by Jin Wu
U.S. Producer Price Index (PPI), which measures changes in prices received by domestic producers, posted a decline in January mainly due to plunging energy costs and a strengthening of the U.S. dollar, according to the U.S. Bureau of Labor Statistics Wednesday.
The Producer Price Index (PPI) for final demand decreased a seasonally adjusted 0.8 percent in January from December. It’s the biggest drop since the new PPI calculation system was begun experimentally in November 2009.
The index for final demand goods moved down 2.1 percent, the seventh consecutive decrease, mainly due to the 10.3 percent drop in final demand energy prices in which the gasoline price index played the most important part: a 24.0 percent decrease.
Excluding foods, energy, and trade services, the index for final demand still moved down 0.3 percent after edging up 0.1 percent in December.
Within intermediate demand, the index for processed goods prices declined 2.8 percent from December, the largest decline since December 2008; and the price index for unprocessed goods dropped 9.4 percent, the largest drop since November 2008.
Guido Lorenzoni, professor of economics at Northwestern University and research associate of the National Bureau of Economic Research, said it is not surprising that price indexes of goods experienced a much bigger impact than the index of services because the former “relied more on energy input.”
A 19.2 percent decline in diesel fuel prices was a major factor in the decrease in the index for processed goods for intermediate demand, and a 30.6 percent drop in crude petroleum enormously affected the index for unprocessed goods.
For the 12 months ended in January, the index for unprocessed goods for intermediate demand declined 18.4 percent, the largest 12-month drop since September 2009.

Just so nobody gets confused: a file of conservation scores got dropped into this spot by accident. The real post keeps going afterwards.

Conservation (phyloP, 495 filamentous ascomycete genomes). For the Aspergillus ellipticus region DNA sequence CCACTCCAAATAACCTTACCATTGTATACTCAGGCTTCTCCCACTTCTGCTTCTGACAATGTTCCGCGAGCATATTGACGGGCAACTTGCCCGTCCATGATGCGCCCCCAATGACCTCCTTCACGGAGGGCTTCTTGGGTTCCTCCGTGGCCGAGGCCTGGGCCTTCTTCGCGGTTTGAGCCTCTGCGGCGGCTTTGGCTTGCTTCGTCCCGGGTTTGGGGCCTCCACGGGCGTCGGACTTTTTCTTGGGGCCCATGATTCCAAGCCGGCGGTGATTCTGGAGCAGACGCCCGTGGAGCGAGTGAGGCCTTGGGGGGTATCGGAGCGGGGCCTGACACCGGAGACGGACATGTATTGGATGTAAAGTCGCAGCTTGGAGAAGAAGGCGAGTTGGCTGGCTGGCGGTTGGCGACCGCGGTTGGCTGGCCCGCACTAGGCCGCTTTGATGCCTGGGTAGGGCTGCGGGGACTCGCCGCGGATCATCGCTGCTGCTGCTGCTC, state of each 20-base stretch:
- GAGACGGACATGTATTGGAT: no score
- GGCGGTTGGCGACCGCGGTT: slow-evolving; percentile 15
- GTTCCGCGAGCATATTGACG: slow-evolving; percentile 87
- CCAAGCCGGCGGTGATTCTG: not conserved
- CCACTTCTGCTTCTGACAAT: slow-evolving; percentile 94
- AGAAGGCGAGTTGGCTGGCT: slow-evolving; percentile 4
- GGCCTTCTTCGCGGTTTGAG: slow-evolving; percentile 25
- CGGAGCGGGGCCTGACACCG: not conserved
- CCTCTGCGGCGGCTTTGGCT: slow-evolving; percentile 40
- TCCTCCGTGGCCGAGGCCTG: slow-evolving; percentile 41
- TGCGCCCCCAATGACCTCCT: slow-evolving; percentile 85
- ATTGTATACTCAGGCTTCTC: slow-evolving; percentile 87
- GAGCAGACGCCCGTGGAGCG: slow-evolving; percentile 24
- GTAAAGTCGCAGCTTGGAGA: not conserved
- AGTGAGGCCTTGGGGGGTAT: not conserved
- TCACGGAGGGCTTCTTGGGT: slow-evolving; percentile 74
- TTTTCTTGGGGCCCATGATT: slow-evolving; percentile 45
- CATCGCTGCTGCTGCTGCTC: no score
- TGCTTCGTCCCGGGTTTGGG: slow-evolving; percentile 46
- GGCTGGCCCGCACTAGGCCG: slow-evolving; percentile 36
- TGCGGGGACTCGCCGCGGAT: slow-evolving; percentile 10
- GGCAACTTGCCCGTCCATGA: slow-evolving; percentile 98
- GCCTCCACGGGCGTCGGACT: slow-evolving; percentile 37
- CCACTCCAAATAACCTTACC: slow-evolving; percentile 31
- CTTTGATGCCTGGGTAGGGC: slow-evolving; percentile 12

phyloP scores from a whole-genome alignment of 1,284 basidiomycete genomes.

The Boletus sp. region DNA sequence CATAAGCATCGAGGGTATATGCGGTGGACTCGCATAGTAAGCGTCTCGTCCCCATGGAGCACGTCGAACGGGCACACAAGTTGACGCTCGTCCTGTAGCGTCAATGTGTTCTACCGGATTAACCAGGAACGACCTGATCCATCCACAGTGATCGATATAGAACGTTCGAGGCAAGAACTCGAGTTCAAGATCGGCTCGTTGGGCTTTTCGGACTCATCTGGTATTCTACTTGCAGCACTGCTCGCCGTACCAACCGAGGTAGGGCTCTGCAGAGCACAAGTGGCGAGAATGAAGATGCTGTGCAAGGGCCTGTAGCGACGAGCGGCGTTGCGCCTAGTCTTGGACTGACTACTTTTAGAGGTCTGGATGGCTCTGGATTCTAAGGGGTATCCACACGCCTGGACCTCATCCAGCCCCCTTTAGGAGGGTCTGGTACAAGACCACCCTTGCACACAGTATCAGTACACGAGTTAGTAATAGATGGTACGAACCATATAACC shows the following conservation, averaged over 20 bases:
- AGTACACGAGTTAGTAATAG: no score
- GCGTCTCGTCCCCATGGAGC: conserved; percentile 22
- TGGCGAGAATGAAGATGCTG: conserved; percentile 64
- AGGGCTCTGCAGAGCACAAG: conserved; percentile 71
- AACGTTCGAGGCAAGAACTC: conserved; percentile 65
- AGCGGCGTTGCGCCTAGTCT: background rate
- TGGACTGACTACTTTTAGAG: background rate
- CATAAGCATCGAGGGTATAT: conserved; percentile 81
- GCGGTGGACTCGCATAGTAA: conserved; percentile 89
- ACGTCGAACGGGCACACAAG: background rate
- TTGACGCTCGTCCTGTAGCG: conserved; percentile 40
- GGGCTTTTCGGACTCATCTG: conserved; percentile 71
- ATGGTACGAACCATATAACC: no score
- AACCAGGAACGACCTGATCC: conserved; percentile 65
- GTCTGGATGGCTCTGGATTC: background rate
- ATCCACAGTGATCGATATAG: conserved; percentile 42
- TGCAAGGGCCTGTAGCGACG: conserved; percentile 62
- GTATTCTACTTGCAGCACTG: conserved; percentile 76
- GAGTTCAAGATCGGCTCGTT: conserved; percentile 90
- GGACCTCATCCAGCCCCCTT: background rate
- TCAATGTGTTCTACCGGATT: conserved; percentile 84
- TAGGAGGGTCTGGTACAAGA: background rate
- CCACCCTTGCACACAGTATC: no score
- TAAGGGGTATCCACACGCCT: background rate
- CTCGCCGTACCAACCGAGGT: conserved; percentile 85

Lorenzoni said people shouldn’t worry about deflation at this moment. “This is consistent with what we have seen in the last year: a very low inflation essentially due to declining oil prices,” he said. “We will worry about deflation if there are a demand decline and growing unemployment. In this case, the reason of falling prices is at the supply side, especially thanks to the falling oil prices.”
The Federal Reserve said after its Federal Open Market Committee (FOMC) meeting in January that “inflation is anticipated to decline further in the near term,” but the committee expects it to rise gradually toward 2 percent in the coming years once “the transitory effects of lower energy prices” dissipate.
Since December 2008 the Fed has kept its short-term interest rate near zero. The Fed reiterated in January that “it can be patient in beginning to normalize the stance of monetary policy.” Lorenzoni said the Fed may be “even more patient than it claimed” and “the short-term interest may be updated later than June.”
(Note: The FD-ID indexes typically have a reference base of November, 2009)